Home https://server7.kproxy.com/servlet/redirect.srv/sruj/smyrwpoii/p2/ US https://server7.kproxy.com/servlet/redirect.srv/sruj/smyrwpoii/p2/ Tropical Storm Sally could form in the Gulf of Mexico today

Tropical Storm Sally could form in the Gulf of Mexico today

The floods have been in effect since Sunday for areas off the west coast of Florida, including Tampa, Bradenton, Port Charlotte and Fort Myers. 2 to 4 inches of rain are expected in these areas over the weekend.

According to the National Hurricane Center (NHC), Tropical Depression 19 is expected to turn into a tropical storm over the Gulf of Mexico today. The next name on the list is Sally.

Most forecast models have a system that moves to the north coast of the Persian Gulf and probably makes the land somewhere between New Orleans and Panama City by late Monday or Tuesday, but if the runway shifts further west or slows down, the land may stay until Wednesday.

“The depression is expected to intensify into a hurricane early next week as it moves across northeastern Gulf of Mexico and there is a growing risk of life-threatening stormy winds and dangerous hurricane-force winds from southeastern Louisiana to the Alabama coast,”
; the NHC said.

Once it reaches this area on the coast of the Persian Gulf, the management patterns collapse and the system meanders near the shore.

Whether the meandering is offshore before land or on land, there will be little difference in rainfall. In both cases, due to the slow movement forward along the coast of the Persian Gulf, significant flooding is possible.

At the moment, mass accumulations of precipitation from 4 to 6 inches are probable. However, there will be isolated areas right along the coast that could cause more than a meter of rain.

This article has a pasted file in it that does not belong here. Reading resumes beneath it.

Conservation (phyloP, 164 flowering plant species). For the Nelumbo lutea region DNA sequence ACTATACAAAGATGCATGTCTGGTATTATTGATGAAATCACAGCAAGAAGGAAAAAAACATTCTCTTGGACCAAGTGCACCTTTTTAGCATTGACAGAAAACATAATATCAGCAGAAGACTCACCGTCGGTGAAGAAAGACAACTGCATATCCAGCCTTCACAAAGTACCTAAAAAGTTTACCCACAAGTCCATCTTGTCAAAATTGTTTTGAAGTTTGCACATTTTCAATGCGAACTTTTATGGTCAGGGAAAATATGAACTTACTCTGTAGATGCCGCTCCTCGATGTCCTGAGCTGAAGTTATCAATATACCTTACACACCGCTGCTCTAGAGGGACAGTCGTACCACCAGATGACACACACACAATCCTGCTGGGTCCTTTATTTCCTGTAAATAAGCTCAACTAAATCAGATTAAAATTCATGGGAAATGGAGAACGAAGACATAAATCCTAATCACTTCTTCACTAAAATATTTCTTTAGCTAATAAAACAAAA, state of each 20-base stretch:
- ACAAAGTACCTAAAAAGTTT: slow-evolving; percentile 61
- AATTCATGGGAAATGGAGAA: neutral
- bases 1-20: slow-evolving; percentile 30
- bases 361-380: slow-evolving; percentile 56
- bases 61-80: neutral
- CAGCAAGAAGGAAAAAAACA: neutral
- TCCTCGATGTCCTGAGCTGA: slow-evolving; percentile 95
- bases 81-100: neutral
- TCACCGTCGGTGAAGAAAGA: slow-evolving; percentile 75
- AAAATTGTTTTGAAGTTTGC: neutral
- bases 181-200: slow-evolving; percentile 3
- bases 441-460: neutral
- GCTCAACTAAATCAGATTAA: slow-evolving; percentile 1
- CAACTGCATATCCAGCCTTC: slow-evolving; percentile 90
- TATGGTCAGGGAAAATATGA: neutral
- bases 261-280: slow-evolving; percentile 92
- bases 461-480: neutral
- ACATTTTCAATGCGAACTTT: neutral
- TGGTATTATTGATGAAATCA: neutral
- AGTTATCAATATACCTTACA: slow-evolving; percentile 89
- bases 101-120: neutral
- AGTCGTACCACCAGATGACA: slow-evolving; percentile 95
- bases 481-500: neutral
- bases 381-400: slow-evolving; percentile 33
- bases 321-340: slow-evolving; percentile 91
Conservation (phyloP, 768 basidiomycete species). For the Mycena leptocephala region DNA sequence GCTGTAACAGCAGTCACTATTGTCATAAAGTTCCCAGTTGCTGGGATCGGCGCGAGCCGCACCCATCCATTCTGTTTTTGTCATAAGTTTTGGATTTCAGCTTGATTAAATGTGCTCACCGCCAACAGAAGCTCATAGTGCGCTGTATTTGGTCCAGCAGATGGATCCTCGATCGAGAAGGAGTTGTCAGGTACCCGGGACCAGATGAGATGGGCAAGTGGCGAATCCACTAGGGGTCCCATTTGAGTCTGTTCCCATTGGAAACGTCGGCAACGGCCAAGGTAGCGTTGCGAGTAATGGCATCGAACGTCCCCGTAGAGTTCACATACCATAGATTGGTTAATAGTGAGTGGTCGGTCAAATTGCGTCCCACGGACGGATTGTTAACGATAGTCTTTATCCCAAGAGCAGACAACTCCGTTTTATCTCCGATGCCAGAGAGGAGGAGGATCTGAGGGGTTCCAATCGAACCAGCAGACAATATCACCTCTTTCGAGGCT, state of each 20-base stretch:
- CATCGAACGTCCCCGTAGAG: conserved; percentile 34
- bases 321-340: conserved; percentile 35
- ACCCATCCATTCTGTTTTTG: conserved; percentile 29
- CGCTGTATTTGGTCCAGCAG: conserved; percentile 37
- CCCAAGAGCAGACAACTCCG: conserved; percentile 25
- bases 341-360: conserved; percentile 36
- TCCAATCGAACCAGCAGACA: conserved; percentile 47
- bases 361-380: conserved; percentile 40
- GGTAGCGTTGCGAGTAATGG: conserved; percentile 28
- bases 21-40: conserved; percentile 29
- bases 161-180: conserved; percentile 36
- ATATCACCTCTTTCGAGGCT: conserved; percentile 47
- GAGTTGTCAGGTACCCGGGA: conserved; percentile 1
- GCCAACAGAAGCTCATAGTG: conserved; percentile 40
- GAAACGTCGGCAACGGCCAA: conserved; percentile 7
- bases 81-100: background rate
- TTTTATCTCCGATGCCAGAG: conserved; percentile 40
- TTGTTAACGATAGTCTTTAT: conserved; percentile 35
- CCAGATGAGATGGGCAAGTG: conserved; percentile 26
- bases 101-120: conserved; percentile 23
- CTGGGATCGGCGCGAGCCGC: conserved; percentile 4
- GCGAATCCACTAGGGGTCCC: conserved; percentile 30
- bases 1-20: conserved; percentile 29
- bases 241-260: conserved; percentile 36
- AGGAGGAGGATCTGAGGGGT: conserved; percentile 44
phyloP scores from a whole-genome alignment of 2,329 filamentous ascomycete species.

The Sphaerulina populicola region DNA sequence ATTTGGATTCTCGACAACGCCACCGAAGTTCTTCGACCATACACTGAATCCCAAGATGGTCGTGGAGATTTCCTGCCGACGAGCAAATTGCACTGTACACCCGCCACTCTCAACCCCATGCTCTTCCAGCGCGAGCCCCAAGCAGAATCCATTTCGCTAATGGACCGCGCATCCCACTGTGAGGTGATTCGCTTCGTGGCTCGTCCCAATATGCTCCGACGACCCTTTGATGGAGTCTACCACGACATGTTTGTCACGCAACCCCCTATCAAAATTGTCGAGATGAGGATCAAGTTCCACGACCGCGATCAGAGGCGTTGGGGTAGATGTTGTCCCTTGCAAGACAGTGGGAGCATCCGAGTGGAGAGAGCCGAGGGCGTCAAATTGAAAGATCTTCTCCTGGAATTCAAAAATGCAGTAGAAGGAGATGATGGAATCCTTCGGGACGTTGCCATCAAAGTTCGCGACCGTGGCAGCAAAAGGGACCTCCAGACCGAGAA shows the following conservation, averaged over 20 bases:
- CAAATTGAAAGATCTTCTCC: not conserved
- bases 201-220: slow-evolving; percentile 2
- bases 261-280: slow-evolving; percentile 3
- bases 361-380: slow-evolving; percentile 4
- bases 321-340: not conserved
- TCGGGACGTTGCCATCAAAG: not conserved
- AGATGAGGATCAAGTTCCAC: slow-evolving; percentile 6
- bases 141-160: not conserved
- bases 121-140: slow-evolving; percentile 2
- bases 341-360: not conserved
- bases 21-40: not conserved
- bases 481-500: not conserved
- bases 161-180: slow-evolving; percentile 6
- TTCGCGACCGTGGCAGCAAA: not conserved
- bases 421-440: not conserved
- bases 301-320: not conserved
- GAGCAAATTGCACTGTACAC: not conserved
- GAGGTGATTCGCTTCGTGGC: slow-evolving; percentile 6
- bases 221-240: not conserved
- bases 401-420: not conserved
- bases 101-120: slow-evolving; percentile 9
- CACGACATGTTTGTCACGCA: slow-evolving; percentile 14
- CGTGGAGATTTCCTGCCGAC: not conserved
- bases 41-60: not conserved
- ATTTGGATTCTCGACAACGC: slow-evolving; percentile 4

Already active season

So far this season we have seen 17 names of storms. The average for the whole season is 12. At the beginning of the season, weather forecasters called for a very active season.

Many storms have broken records for being the earliest named so far, including Cristobal being the earliest C-storm in recorded history and Hannah the earliest H-storm. All but three names of storms (Arthur, Bertha, and Dolly) set records that they were the earliest storms with a name for their respective letter.

The system crossing Florida is just one of several systems in the Atlantic. The NHC currently monitors six areas: 2 tropical storms, 1 tropical depression, and 3 tropical disturbances. Thursday marked the peak of the hurricane season in the Atlantic Ocean.

Today, the tropical storm is expected to intensify into a hurricane. The flight is projected to monitor Bermuda and could make the drought early Monday morning as a Category 2 storm. A hurricane clock with possible hurricanes within 48 hours is in effect in Bermuda. Tropical storm conditions will begin to affect Bermuda by Sunday afternoon, and hurricane conditions will begin on Sunday evening.

Another surveillance system is a wide low-pressure area southwest of the Cape Verde Islands. This system has a 90% chance of developing over the next five days. The National Hurricane Center expects a tropical depression to form over the next few days. After Sally, only three names remain on the official list for this year: Teddy, Vicki and Wilfred. The NHC will then move to the use of the Greek alphabet.

La Niña is officially here

On Thursday, the National Oceanic and Atmospheric Administration announced it was issuing a La Niña Council, meaning La Niña conditions are present in the central and eastern Pacific.
In the typical phase of El Niño, much of the Pacific Ocean is characterized by warmer waters, while La Niña has cooling of those same Pacific waters. In the case of hurricanes, La Niña weakens strong atmospheric winds, allowing warm air pockets to grow vertically and develop into hurricanes.

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